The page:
Another Take On Minimalist Running

minimalist runningMinimalist running has become a popular discussion as it relates to treating and preventing injuries. Although some opinions can seem extreme, as the conversations continue, so does our understanding of how our feet, and the rest of our body, adapt as we depend less on artificial support from the shoes we wear.

Nike was the first shoe company to add gas-filled membranes to the heels of their running shoes. It seemed revolutionary at the time. The thought was, if runners can strike with their heel out in front of their body this will allow for a longer stride thus giving them a competitive edge. Leading up to that a runner’s shoes were light weight and simple. Books like Born To Run and shoes like the Vibram Five Fingers, prompted more discussion and of course further research. Have we come full circle over thirty years later?

There are two sides to the shoe debate, traditionalist versus minimalist. The traditional side will argue more arch support and cushion is needed to give someone the proper platform. On the other hand the minimalist will say that spending time in your bare feet and wearing low profile light weight shoes will assist in the natural form and function of your feet. As a whole I agree with the minimalist approach. The three arches in our feet are ultimately controlled by the locking and unlocking of several joints and the strength and stability of the muscles. If use and motion is lost, so is strength and function. This is created by heavily depending on shoes with too much artificial support.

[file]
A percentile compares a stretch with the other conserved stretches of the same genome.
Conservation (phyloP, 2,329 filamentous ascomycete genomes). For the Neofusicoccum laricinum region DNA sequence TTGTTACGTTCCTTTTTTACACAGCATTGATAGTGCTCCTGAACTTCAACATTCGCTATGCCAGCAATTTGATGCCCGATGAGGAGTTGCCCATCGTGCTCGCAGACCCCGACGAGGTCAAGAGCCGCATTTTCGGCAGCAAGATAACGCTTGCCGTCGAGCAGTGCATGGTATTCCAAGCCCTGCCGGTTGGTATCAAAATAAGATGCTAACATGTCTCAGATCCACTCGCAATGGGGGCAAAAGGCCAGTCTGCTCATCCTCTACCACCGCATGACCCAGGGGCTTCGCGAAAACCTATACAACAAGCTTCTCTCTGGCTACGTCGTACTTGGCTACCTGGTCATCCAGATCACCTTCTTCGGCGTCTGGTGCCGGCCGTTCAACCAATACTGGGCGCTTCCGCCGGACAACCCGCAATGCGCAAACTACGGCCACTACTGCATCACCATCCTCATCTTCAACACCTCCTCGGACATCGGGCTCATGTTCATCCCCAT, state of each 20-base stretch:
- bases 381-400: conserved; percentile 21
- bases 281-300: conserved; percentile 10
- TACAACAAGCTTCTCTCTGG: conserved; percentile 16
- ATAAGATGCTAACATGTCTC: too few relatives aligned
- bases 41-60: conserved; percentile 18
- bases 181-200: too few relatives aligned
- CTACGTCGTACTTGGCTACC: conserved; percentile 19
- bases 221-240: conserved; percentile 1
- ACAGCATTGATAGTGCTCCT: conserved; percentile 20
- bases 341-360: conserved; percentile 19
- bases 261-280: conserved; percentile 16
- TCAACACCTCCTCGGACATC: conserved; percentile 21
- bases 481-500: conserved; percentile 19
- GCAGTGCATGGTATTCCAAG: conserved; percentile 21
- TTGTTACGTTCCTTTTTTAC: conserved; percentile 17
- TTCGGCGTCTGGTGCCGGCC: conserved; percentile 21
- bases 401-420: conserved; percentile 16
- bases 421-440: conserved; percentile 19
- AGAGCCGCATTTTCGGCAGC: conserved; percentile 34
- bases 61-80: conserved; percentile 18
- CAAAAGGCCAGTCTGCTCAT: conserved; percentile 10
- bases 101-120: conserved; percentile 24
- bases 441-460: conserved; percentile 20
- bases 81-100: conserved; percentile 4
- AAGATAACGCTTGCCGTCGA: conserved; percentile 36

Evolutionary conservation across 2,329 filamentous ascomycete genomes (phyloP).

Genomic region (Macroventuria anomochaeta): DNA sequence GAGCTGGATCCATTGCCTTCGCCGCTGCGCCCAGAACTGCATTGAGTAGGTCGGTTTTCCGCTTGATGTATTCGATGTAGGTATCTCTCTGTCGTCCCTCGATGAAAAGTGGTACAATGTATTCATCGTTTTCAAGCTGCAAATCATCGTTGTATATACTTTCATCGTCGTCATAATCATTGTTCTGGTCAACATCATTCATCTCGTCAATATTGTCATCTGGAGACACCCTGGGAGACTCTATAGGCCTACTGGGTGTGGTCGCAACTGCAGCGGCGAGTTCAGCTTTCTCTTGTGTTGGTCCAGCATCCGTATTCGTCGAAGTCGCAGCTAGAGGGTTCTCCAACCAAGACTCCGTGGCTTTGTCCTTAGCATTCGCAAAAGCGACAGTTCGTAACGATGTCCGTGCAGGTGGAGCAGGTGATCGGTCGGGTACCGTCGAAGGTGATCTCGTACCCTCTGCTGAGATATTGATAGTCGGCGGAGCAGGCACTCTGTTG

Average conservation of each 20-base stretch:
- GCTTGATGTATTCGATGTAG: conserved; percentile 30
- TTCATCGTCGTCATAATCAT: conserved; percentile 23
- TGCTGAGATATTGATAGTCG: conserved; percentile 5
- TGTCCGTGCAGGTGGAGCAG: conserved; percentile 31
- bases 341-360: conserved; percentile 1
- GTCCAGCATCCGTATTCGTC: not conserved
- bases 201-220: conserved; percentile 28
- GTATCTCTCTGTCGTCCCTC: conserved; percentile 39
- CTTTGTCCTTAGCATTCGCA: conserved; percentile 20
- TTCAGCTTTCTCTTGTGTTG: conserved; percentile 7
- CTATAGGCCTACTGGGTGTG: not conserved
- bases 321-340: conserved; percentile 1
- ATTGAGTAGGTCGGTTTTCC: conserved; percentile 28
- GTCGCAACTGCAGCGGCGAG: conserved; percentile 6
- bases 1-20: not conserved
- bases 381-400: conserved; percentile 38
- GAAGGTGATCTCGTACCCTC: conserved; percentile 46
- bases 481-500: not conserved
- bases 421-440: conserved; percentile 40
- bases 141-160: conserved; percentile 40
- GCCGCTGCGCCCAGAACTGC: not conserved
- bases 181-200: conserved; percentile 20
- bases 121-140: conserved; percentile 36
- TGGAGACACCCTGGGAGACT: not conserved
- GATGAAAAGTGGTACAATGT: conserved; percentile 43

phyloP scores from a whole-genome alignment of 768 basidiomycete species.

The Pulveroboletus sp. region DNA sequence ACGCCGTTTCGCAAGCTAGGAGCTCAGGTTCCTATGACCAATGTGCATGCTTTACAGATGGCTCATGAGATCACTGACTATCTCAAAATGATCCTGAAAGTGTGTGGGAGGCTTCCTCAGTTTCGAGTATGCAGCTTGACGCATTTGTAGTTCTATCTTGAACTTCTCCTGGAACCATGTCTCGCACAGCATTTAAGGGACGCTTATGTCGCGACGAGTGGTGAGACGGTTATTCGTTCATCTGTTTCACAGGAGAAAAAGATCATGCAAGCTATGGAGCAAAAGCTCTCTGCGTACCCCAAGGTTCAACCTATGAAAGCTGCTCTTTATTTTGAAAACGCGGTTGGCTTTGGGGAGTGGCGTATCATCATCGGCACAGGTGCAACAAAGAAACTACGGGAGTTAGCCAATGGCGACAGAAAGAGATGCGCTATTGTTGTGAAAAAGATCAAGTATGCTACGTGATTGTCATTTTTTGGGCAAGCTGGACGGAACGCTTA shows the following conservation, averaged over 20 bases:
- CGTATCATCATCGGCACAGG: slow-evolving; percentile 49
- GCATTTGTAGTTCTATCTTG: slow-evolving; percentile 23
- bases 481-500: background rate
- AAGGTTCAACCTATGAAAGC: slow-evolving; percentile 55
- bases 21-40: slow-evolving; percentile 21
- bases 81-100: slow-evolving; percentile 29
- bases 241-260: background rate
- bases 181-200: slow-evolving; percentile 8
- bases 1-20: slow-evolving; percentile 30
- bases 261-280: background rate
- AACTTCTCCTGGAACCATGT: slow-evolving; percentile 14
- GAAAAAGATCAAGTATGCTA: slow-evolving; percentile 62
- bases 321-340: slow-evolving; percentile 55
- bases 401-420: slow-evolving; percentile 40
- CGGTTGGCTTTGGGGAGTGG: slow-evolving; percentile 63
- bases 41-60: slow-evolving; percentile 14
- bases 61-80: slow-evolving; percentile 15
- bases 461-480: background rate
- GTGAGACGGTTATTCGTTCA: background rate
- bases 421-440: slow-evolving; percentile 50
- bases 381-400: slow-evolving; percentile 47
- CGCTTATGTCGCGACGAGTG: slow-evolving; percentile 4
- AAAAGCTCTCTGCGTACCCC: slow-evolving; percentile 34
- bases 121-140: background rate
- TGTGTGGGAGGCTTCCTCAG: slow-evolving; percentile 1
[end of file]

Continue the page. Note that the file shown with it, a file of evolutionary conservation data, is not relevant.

Still the subject is not black and white. Injuries can result to those who switch to a “minimalist” type of shoe. The problem is the transition. If the change is too drastic, problems may arise. Just like the loss of strength and function took several years to develop, it will take a long time to get it back. This may entail spending time without your prescribed orthotic, or in your bare feet, or strengthening exercises may be needed, but the change will occur slowly. It may be months or even a year before the foot can transition fully into a shoe without a lot of artificial support. In some cases, if someone is dealing with a foot injury this may be the time to recommend extra support through the use of an orthotic or specific shoes. Following recovery, gaining that strength back using the same methods just described would be the best solution. However, the approach may need to be even slower.

With all the advances in running shoes in the past 40 years, the rate of running related injuries are still astronomically high. Even though simply sliding into a pair of minimalist shoes isn’t the answer for everyone, the conversations have got us thinking a lot differently.

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